Many SBR studies suffer from small sample sizes, suboptimal design or lack of clinically significant outcome measures.33 ,34 When research networks do exist, physicians are frequently over-represented; we must therefore ensure that these networks are broad enough to include all members of the healthcare team as well as education research experts. Similarly, simulation-based curricula developed at a single institution may lack generalisability to other institutions.
Paediatric simulation-based researchers and educators must collaborate in multi-institutional efforts, ultimately enabling studies and curricula to be conducted that otherwise would be impossible. For example, even large paediatric simulation programmes struggled to enrol 16 multidisciplinary teams (∼70 individuals) for the EXPRESS trial, but collectively 14 study sites enrolled 104 teams (453 individuals), enabling conduct of a large randomised controlled trial that was otherwise impossible. To facilitate collaborative studies, the EXPRESS (now part of International Network for Simulation-based Pediatric Innovation, Research and Education—INSPIRE) collaborative created a free web-based research portal that facilitates collaboration and sharing of data and videos between multiple recruitment sites.35 Similarly, the POISE network (also now INSPIRE) developed a monthly webinar series focused on the science of SBE and SBR methodologies and has now partnered with IPSS to make this curriculum available to an international audience of paediatric simulation enthusiasts. Assessment tools, and the methodology applied to validating these tools, should be shared among researchers as well.
Systematic integration of simulation across the healthcare enterprise and long-term sustainability has received little consideration. In many cases, lack of institutional support limits SBE programmes in their ability to grow, and implicitly conveys a message that the institution does not recognise a link between the value of SBE and the institution's mission. This may be related to the fact that the impact, cost and return on investment of SBE is not sufficiently defined. If these emerging data are not communicated and applied effectively, the benefits of SBE will not be translated to front-line providers and their patients.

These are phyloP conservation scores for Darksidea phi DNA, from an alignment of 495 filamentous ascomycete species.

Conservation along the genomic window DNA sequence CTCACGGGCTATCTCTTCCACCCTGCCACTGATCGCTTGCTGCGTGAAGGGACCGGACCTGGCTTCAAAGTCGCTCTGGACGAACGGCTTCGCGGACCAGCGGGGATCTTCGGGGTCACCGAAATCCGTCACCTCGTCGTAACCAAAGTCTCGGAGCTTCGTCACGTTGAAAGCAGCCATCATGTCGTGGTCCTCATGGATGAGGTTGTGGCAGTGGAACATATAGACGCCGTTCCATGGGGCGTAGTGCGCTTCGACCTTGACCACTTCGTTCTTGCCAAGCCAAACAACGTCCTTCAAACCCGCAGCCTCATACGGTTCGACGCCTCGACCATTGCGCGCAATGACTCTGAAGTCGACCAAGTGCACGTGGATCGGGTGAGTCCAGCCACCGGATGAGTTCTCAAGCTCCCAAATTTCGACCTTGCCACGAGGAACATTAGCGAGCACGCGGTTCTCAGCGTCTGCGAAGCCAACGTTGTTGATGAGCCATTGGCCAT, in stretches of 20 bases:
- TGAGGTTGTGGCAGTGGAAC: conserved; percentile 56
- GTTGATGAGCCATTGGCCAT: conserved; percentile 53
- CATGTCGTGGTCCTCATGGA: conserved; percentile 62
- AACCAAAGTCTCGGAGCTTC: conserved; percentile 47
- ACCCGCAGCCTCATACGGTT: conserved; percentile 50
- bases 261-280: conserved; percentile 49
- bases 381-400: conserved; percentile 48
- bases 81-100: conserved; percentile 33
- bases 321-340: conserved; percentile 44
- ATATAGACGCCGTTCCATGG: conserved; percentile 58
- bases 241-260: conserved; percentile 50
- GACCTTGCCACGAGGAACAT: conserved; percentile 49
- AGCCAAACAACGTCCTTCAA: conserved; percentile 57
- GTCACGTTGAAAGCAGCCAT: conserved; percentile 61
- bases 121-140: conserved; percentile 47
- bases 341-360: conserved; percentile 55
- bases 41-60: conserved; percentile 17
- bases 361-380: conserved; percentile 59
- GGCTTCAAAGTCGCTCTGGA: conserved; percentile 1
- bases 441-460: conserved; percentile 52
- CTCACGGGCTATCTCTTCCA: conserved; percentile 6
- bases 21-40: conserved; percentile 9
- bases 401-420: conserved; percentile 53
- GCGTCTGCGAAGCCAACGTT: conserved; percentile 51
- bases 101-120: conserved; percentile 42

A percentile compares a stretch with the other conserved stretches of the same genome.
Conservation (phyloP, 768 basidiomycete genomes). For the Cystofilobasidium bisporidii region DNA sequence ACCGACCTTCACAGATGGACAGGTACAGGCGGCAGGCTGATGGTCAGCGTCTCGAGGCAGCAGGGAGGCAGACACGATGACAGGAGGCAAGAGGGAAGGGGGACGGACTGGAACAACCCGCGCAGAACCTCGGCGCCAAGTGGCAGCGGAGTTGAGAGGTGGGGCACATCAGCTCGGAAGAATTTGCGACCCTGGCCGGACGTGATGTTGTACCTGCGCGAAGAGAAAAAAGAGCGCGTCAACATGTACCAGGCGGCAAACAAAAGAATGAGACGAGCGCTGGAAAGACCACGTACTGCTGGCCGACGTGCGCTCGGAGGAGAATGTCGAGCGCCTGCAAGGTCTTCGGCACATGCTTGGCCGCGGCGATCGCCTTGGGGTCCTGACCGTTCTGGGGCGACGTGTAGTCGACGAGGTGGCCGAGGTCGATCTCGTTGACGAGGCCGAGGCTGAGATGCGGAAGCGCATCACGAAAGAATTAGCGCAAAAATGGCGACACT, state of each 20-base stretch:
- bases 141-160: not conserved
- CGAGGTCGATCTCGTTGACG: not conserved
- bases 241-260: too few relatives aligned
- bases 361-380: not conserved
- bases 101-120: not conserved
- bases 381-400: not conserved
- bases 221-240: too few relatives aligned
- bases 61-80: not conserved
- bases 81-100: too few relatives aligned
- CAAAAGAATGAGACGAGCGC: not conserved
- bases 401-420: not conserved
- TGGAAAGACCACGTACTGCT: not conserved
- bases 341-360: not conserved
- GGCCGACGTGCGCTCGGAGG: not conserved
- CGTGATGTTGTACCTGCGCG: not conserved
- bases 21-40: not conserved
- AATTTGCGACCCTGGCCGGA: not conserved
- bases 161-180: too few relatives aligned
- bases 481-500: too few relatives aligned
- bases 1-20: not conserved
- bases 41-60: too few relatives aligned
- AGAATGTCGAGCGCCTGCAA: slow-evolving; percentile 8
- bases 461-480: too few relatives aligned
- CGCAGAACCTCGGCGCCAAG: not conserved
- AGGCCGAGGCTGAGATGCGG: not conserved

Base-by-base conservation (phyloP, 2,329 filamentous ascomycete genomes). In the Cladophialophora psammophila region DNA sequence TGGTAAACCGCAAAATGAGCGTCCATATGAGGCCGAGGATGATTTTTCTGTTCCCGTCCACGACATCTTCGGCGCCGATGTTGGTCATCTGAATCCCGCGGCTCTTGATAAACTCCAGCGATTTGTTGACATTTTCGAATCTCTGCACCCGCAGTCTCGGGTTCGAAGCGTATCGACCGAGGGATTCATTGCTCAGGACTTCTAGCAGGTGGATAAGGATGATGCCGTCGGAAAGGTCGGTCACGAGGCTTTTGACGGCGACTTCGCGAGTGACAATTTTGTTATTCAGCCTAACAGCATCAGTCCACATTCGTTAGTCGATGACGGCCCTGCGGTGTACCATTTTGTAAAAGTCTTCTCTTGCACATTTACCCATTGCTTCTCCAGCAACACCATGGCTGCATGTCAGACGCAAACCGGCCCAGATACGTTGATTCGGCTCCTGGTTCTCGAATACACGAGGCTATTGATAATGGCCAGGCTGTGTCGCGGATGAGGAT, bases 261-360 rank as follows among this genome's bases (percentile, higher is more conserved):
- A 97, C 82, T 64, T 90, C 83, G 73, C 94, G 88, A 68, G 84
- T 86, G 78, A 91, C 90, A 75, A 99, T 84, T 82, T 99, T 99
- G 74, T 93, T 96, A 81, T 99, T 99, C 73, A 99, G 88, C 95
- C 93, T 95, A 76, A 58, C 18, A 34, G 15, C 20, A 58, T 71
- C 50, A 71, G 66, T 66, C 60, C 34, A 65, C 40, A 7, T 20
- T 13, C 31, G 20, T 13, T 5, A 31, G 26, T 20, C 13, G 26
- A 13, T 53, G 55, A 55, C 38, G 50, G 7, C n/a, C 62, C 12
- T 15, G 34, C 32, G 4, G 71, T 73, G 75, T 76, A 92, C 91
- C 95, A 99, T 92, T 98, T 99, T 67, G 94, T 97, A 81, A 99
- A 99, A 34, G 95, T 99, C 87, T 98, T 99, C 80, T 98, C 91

In order to be sustained, SBE must become an integral part of excellent delivery of healthcare, and no longer regarded as ‘supplemental’. A review and synthesis of 19 empirical health-related studies reports five important factors influencing the extent of sustainability: (1) programme modification, (2) presence of a ‘champion’, (3) ‘fit’ with organisational mission and strategic plan, (4) perceived benefits to staff members and/or clients, and (5) stakeholders provide support.36 In order to gain institutional support from key stakeholders, demonstration of the superior effectiveness of SBE over traditional training methods and active engagement of leadership as champions is necessary. Cost-effectiveness data are needed to provide organisations with relevant information to make financial decisions and allocate appropriate educational resources to SBE. In addition, working directly with institutional leaders to align simulation curricula or research with organisational goals can improve the perceived fit between the two. For example, an annual review of a healthcare system's sentinel events may reveal areas in which hospital leadership would be enthusiastic about supporting simulation training, for example, low-frequency, high-risk events such as deaths related to failed management of difficult airways or maternal haemorrhage. Similarly, targeting known high-frequency but difficult to eradicate problem areas, such as errors in handover and medication reconciliation as well as high hospital readmission rates, is likely to engage senior leadership and ultimately impact a large proportion of patients. Finally, consideration of adult learning theory principles in terms of ensuring that simulation curriculum is timely, easily accessible and directly relevant to the front-line providers is essential.
Simulation is best framed as a teaching and/or research technique and not a technology; however, there are several technology-related issues that deserve attention.1 Existing simulators are not adequate to meet paediatric-specific needs in their realism, variety and cost. They fail to span age, anatomic and physiological ranges found in paediatric patients. In addition, higher technology simulators can be prohibitively expensive, and are often not durable or appropriate for austere environments.